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Non-invasive electrical monitoring of the digestive system and its interplay with the nervous system - Todd Coleman

Todd Coleman
October 8, 2020 - 3:35pm to 4:20pm
Zoom

Todd Coleman, PhD

Professor in the Department of Bioengineering
University of California, San Diego

Abstract 

Gastrointestinal (GI) problems are the second leading cause for missing work or school after the common cold, giving rise to 10 percent of the reasons a patient visits their physician and costing $142 billion annually. Although obstructions and infections are easy to diagnose, more than half of GI disorders involve abnormal functioning of the GI tract, where diagnosis entails subjective symptom-based questionnaires or objective but invasive, intermittent procedures in specialized centers. In this talk, we will describe electrical waves of pacemaker activity that underlie contractions for digestion, how they are modulated by the nervous system, and how their propagation patterns can go awry in GI disorders. We will describe our development of high-resolution multi-electrode abdominal recording systems along with dynamic spatial signal processing methods that in concert enable extraction of propagation patterns that are typically acquired invasively in specialized centers. We will also discuss our development of a miniaturized recording system that has enabled ambulatory recordings, helped to solve a complicated case in patient care, and quantified a causal link between autonomic nervous system function and spatial slow wave patterns. We will conclude with a vision for how advancing objective assessment of the digestive system with applied mathematics and technology development has potential to advance gastroenterology and catalyze scientific advances in elucidating the electrical interplay between the brain and gut.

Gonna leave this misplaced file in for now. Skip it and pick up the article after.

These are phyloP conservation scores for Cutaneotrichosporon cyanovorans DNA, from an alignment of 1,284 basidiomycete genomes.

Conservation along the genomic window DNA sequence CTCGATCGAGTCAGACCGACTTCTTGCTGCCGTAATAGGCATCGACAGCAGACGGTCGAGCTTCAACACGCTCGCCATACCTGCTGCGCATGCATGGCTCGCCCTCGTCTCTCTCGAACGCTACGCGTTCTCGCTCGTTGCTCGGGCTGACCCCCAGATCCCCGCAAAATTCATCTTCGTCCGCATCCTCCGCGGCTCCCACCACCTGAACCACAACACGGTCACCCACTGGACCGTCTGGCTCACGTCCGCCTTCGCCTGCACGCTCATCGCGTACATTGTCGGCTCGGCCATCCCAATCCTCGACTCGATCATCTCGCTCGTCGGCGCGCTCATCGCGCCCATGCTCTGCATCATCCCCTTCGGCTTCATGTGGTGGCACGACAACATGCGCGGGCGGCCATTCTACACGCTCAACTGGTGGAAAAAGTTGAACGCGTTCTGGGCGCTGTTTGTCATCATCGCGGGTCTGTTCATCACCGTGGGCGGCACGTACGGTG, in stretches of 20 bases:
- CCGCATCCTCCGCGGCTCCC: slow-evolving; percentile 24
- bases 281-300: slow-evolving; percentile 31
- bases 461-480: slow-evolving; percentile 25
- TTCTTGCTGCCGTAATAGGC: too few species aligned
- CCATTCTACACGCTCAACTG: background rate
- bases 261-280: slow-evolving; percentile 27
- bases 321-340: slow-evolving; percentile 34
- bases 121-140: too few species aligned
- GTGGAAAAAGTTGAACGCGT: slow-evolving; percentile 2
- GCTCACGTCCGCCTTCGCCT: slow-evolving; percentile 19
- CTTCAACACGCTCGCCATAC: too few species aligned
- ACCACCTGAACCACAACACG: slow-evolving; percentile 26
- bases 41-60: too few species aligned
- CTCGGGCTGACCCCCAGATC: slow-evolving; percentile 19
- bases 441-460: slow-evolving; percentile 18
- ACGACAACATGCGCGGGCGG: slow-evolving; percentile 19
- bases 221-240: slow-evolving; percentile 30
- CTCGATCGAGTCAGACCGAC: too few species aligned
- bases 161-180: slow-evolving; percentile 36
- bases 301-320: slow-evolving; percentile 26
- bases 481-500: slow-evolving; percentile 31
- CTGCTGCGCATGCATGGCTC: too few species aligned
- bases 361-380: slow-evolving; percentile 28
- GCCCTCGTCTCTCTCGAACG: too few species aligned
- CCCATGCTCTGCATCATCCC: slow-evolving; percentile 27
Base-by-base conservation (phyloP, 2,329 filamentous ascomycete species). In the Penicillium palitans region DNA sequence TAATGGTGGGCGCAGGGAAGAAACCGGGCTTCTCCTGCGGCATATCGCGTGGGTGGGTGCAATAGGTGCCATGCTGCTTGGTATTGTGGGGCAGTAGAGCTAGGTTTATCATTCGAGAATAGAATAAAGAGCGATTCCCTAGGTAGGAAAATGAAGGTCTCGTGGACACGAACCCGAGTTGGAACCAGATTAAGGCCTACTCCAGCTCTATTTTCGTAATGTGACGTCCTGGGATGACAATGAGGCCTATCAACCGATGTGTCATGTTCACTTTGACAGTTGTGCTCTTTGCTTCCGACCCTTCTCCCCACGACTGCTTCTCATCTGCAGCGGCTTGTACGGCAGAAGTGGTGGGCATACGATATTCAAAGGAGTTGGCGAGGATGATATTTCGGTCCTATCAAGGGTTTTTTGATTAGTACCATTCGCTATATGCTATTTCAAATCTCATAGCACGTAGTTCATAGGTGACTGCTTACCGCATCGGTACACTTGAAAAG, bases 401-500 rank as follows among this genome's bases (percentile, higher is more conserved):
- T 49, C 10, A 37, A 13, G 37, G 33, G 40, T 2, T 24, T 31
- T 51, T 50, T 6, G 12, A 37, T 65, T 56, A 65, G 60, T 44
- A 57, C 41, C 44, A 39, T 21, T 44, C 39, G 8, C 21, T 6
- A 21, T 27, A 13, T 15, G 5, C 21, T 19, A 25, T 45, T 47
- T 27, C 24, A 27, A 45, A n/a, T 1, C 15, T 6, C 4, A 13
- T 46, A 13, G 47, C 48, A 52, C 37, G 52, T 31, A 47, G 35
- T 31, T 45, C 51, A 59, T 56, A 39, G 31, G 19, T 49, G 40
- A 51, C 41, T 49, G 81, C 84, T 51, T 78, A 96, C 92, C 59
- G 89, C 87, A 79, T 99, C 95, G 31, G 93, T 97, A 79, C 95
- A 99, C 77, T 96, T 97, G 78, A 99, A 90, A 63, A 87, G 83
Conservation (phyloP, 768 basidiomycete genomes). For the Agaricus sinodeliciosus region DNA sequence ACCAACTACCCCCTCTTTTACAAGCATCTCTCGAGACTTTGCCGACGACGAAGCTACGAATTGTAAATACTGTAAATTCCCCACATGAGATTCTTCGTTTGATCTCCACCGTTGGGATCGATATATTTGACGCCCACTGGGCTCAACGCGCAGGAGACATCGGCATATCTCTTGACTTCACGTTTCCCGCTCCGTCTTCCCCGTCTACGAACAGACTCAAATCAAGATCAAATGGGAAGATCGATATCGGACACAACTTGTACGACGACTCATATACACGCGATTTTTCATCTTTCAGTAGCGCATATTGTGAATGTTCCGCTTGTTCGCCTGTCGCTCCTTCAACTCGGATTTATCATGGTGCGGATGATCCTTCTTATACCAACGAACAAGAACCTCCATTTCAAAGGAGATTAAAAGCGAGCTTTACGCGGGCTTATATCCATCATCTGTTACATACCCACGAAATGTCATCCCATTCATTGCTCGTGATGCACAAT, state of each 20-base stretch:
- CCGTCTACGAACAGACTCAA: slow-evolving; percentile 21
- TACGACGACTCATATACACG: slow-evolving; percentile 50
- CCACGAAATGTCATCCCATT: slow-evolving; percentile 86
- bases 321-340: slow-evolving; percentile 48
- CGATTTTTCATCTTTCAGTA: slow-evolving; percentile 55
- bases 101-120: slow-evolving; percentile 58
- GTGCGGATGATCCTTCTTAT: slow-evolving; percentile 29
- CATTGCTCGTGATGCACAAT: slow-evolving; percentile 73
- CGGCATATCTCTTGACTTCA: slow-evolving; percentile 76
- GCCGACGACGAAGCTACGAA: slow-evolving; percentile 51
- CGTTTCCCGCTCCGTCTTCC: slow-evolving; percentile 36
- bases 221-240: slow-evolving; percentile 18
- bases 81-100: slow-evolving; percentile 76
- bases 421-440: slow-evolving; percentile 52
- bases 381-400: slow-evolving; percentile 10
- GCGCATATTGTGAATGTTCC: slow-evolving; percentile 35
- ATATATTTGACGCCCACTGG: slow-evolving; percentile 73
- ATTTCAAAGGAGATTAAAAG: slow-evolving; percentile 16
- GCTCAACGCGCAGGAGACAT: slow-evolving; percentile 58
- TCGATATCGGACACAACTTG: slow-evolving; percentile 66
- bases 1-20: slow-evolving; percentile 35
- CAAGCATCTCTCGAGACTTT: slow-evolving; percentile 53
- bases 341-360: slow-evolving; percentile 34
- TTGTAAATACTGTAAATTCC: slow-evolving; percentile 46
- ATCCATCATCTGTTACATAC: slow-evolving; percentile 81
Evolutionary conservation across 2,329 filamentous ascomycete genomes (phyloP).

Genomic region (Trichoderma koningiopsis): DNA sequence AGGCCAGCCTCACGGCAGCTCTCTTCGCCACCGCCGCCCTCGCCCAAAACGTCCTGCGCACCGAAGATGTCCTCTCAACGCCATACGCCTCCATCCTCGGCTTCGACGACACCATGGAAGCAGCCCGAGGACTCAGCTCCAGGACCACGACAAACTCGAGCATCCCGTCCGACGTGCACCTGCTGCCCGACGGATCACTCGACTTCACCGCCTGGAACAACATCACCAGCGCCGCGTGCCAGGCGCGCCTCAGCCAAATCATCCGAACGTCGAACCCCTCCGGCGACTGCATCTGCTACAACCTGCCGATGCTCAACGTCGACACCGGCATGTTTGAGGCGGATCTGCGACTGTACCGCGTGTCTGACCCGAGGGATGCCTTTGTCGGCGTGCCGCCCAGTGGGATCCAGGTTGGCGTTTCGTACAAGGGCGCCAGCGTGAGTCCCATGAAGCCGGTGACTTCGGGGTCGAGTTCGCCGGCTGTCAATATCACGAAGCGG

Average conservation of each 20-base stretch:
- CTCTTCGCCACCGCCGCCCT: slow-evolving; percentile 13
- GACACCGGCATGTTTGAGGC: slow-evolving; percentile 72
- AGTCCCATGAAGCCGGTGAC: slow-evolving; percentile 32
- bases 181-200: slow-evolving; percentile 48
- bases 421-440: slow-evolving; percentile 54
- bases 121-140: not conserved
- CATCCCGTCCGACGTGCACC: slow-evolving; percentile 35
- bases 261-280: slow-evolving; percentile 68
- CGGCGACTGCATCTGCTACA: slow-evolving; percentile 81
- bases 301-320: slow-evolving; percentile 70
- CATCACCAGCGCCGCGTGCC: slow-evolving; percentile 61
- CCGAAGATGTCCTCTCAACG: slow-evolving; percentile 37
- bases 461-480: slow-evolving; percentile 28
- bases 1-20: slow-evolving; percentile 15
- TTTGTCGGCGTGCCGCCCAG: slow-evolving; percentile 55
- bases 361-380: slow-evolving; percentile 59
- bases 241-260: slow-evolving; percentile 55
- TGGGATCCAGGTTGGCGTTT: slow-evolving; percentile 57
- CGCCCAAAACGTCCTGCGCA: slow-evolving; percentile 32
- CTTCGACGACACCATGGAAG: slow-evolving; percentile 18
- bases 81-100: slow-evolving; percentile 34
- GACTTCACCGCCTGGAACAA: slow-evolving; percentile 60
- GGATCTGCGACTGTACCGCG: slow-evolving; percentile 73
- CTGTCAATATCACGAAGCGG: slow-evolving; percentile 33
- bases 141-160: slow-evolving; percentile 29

Bio

Todd P. Coleman received B.S. degrees in electrical engineering and computer engineering from the University of Michigan. He received M.S. and Ph.D. degrees from MIT in electrical engineering and did postdoctoral studies at Mass General Hospital in neuroscience. He is currently a Professor of Bioengineering at UCSD and directs the Neural Interaction Laboratory, which uses tools from applied probability, physiology, and bio-electronics to address basic science and translational problems. Dr. Coleman has been selected as a National Academy of Engineering Gilbreth Lecturer, a TEDMED speaker, and a Fellow of the American Institute for Medical and Biological Engineering.